4 window treatments to avoid with cats

Joan Fieldstone

April 30, 2014

By: Joan Fieldstone, Home Improv Advocate

In: Interior DesignWindows and Window Fashions

When you decide to bring pets into your life and your home, you have to think of it the same way you do when you decide to have kids -- for the better part of the next couple of decades, you are committed.

Over the years I've had some pretty trying situations with every one of my pets -- present company included -- as well as with my kids, but I would never have parted with my fur babies any more than I would my children. I tear up whenever I see or hear about abandoned and neglected pets.

Sometimes -- okay, most times -- you have to take the good with the bad, and this includes ruined furnishings and vet visits due to poorly pet-proofing your home. So here's a bit of advice if you are new to cat ownership -- you may have to rethink your window treatments. Nothing brought that fact home more than my son posting this zinger on my Facebook timeline.

cat in blinds

That's why I'm glad I didn't rush to purchase custom window fashions when I first moved in nearly three years ago. The truth is that paying for a refrigerator, central AC, and a washer and dryer immediately after closing on the house left my budget pretty thin. I bought some paper shades that attached to the windows like sticky notes. For the bedroom and patio sliders, I got some off-the-shelf vinyl blinds and called it "done."

My excuse for not getting permanent window coverings later that year was that my choices were drastically compromised: I had to comply with the HOA rules that the window treatments be white -- at least on the side that was visible outside. Then, when I started thinking about putting color on the walls, I decided to wait until I finished painting. Before I knew it, another few months had gone by and I had a house full of kittens. What's the point of buying costly window treatments that the cats can destroy?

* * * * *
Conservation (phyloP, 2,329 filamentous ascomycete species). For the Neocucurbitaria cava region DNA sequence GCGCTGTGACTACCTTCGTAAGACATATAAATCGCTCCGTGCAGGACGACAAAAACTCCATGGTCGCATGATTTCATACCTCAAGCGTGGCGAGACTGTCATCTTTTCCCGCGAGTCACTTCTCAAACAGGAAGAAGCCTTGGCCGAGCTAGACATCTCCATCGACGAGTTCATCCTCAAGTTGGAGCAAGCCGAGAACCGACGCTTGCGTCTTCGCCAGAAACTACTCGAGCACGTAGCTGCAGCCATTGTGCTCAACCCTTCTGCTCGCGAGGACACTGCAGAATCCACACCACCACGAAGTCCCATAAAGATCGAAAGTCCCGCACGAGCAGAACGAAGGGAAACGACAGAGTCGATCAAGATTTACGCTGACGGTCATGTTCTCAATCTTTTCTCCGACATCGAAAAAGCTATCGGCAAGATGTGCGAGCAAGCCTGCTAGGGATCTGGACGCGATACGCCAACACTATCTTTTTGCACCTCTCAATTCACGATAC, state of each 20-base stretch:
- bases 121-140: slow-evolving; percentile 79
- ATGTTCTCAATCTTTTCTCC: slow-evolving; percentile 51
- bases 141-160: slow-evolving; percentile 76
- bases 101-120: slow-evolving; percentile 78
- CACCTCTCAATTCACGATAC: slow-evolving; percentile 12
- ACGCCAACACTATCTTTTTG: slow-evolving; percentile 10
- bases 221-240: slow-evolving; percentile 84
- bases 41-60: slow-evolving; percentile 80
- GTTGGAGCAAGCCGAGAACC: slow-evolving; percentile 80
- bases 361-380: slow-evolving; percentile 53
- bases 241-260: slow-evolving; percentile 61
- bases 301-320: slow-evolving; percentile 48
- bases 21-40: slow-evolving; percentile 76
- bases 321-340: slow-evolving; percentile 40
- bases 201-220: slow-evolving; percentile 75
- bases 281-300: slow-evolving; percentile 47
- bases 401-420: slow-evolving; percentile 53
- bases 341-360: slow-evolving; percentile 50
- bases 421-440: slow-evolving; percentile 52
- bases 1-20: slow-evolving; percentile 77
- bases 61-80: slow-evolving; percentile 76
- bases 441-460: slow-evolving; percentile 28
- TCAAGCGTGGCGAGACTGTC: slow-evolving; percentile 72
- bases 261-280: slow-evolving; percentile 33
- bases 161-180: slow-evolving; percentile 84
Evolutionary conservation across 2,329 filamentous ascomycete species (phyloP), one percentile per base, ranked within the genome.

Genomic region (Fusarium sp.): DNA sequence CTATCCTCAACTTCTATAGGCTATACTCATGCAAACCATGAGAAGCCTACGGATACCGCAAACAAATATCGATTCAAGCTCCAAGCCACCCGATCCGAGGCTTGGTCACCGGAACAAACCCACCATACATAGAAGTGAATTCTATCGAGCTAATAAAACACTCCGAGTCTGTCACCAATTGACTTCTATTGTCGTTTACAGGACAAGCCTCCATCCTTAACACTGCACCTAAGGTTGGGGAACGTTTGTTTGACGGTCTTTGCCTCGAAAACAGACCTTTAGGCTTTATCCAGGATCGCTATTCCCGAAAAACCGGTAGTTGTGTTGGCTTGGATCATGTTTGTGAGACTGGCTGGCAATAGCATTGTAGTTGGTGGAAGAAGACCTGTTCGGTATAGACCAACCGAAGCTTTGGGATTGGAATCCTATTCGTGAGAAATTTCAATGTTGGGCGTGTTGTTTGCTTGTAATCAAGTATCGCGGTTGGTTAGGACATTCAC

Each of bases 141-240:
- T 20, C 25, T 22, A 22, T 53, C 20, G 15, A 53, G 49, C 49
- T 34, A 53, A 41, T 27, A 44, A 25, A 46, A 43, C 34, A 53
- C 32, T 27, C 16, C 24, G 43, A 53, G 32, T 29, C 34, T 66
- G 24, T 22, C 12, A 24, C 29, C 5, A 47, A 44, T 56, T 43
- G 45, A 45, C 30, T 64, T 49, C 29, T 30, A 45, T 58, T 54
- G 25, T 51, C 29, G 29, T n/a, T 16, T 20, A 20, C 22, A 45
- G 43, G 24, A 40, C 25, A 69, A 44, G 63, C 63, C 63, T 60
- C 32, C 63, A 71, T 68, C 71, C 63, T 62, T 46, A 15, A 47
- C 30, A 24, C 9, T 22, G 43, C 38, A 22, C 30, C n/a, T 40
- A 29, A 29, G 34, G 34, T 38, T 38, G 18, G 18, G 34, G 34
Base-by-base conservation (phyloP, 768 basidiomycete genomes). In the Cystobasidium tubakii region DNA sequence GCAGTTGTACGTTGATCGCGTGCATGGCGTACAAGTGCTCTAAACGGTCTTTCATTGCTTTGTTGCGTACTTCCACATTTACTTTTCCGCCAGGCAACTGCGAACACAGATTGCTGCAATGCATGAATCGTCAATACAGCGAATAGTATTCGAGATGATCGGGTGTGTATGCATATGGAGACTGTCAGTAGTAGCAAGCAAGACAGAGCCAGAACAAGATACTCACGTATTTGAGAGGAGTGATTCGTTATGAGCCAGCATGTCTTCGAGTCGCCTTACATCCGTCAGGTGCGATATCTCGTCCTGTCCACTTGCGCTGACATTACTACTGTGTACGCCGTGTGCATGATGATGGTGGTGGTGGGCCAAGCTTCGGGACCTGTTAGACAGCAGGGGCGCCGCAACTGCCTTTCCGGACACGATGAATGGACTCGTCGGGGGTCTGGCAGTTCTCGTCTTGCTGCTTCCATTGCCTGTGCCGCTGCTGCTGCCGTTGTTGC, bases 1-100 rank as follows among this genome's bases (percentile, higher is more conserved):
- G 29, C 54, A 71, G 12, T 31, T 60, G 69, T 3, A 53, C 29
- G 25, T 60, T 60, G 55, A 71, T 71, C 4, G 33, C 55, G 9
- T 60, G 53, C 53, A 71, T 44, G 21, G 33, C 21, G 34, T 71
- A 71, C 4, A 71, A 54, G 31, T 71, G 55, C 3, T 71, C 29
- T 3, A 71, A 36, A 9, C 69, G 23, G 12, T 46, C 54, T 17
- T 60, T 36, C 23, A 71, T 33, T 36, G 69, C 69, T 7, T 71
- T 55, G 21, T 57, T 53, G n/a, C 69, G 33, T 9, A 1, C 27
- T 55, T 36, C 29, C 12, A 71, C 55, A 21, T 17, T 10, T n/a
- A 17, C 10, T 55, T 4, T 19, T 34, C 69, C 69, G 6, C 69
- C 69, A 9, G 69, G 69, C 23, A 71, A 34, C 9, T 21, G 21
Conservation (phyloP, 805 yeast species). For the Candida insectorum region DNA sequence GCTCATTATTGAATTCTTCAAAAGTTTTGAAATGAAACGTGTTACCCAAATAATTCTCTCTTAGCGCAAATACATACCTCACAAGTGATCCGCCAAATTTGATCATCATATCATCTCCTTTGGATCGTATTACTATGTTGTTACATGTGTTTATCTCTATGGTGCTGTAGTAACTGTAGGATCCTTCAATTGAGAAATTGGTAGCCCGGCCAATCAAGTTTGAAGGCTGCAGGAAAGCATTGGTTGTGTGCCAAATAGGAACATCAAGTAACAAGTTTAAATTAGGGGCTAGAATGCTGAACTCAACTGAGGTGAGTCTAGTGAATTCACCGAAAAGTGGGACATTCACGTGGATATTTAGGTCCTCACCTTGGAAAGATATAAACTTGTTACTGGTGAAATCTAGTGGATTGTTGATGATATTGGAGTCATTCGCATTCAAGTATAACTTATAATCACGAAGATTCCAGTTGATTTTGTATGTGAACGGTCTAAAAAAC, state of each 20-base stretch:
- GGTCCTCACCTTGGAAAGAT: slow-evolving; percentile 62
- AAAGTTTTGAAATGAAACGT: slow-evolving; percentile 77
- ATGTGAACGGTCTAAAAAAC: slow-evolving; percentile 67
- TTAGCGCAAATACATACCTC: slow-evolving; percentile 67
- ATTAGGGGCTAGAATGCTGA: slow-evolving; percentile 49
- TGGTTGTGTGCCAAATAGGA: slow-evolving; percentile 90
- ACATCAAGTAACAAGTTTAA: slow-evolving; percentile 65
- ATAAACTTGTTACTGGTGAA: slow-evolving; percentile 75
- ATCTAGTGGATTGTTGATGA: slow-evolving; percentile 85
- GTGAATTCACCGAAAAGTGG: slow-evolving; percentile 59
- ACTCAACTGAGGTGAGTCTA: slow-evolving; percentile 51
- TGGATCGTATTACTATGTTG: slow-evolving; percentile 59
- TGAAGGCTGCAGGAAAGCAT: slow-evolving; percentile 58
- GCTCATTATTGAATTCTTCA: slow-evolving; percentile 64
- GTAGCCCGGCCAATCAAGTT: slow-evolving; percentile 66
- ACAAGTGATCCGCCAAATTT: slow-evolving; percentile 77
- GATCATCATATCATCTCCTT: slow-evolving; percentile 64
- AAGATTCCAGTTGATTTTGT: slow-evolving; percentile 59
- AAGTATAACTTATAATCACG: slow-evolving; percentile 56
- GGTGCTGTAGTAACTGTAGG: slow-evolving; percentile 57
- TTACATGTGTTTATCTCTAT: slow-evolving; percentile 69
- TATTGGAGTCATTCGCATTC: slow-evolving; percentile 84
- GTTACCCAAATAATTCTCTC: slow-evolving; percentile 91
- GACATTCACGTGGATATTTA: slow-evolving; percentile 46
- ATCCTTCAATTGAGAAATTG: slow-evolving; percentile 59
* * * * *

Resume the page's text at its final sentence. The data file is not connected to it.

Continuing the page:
Cats find window hunting as irresistible as we find window shopping on Fifth Avenue. It's in the DNA. A wise cat owner will provide a perch for kitty to lounge and watch the world go by. A window treatment that can be raised or drawn aside, either by you or your cat, to allow an unobstructed view will leave kitty less likely to claw your curtains or slice up your sheers. Avoid these no-no's when it comes to choosing window coverings with cats in mind:

  1. Mini blinds. You can always tell who has cats in the neighborhood, even if you never see them. They're in the house with the mangled minis.
  2. Cords. Hanging cords are a tantalizing recipe for tragedy. Cats will either ingest them, blocking their intestines, or get caught in them and strangle. I nearly lost a cat the second way. Luckily, my son saw her struggling, and we were able to disentangle her in time, but not before she clawed us in terror.
  3. Sheer fabrics. You know how much you like seeing snagged pantyhose? Think how you'll feel when those are your expensive cellular shades or sheer curtains the cat's nails have mauled.
  4. Heavy drapes. These may actually stand up to your cat. You might even find it amusing to see her clinging to the valance as she tries to figure out how to get down once she's clawed her way to the top.

Until I can find something that conforms to my taste, the pet parameters, and the HOA's restrictions, I'll keep flipping through catalogs looking for the perfect solution. Still, I have to admit that when I saw The Home Depot had a sale on window treatments through the beginning of May, I was very tempted to buy at least one for the kitchen window that I'm pretty sure will stand up to the kitties and appeal to my retro sense of style. They are acrylic, textured blinds by Bali -- with a stained glass pattern you can see from outside when they are closed.

open diffusion blinds

Arbitrary rules just beg to be broken.


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